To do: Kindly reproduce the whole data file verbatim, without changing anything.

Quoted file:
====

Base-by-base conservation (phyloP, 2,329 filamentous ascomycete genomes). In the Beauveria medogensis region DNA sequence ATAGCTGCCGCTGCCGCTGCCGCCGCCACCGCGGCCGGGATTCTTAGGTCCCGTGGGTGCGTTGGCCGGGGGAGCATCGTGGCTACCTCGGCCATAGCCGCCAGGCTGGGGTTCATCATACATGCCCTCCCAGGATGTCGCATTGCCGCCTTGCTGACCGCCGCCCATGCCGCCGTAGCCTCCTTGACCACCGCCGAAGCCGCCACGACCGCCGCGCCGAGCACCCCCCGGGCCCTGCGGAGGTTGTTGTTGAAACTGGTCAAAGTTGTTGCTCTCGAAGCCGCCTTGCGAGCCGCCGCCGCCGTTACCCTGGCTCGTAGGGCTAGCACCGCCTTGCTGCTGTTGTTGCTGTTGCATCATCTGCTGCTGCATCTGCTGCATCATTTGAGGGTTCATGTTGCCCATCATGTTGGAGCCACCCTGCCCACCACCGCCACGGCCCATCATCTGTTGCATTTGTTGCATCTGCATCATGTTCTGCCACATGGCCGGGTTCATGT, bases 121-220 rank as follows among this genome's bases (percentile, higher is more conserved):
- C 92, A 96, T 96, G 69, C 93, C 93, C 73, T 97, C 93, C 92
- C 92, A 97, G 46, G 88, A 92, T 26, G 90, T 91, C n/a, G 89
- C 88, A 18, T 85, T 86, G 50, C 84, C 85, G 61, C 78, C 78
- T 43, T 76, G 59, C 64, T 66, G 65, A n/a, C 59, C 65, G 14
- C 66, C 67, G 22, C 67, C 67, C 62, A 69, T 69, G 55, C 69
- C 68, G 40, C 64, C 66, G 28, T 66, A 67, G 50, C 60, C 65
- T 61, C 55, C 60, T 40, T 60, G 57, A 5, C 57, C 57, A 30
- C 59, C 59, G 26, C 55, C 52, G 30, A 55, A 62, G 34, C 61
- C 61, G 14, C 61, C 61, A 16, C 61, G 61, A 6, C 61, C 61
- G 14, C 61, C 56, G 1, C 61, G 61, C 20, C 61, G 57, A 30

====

Base-by-base conservation (phyloP, 2,329 filamentous ascomycete genomes). In the Beauveria medogensis region DNA sequence ATAGCTGCCGCTGCCGCTGCCGCCGCCACCGCGGCCGGGATTCTTAGGTCCCGTGGGTGCGTTGGCCGGGGGAGCATCGTGGCTACCTCGGCCATAGCCGCCAGGCTGGGGTTCATCATACATGCCCTCCCAGGATGTCGCATTGCCGCCTTGCTGACCGCCGCCCATGCCGCCGTAGCCTCCTTGACCACCGCCGAAGCCGCCACGACCGCCGCGCCGAGCACCCCCCGGGCCCTGCGGAGGTTGTTGTTGAAACTGGTCAAAGTTGTTGCTCTCGAAGCCGCCTTGCGAGCCGCCGCCGCCGTTACCCTGGCTCGTAGGGCTAGCACCGCCTTGCTGCTGTTGTTGCTGTTGCATCATCTGCTGCTGCATCTGCTGCATCATTTGAGGGTTCATGTTGCCCATCATGTTGGAGCCACCCTGCCCACCACCGCCACGGCCCATCATCTGTTGCATTTGTTGCATCTGCATCATGTTCTGCCACATGGCCGGGTTCATGT, bases 121-220 rank as follows among this genome's bases (percentile, higher is more conserved):
- C 92, A 96, T 96, G 69, C 93, C 93, C 73, T 97, C 93, C 92
- C 92, A 97, G 46, G 88, A 92, T 26, G 90, T 91, C n/a, G 89
- C 88, A 18, T 85, T 86, G 50, C 84, C 85, G 61, C 78, C 78
- T 43, T 76, G 59, C 64, T 66, G 65, A n/a, C 59, C 65, G 14
- C 66, C 67, G 22, C 67, C 67, C 62, A 69, T 69, G 55, C 69
- C 68, G 40, C 64, C 66, G 28, T 66, A 67, G 50, C 60, C 65
- T 61, C 55, C 60, T 40, T 60, G 57, A 5, C 57, C 57, A 30
- C 59, C 59, G 26, C 55, C 52, G 30, A 55, A 62, G 34, C 61
- C 61, G 14, C 61, C 61, A 16, C 61, G 61, A 6, C 61, C 61
- G 14, C 61, C 56, G 1, C 61, G 61, C 20, C 61, G 57, A 30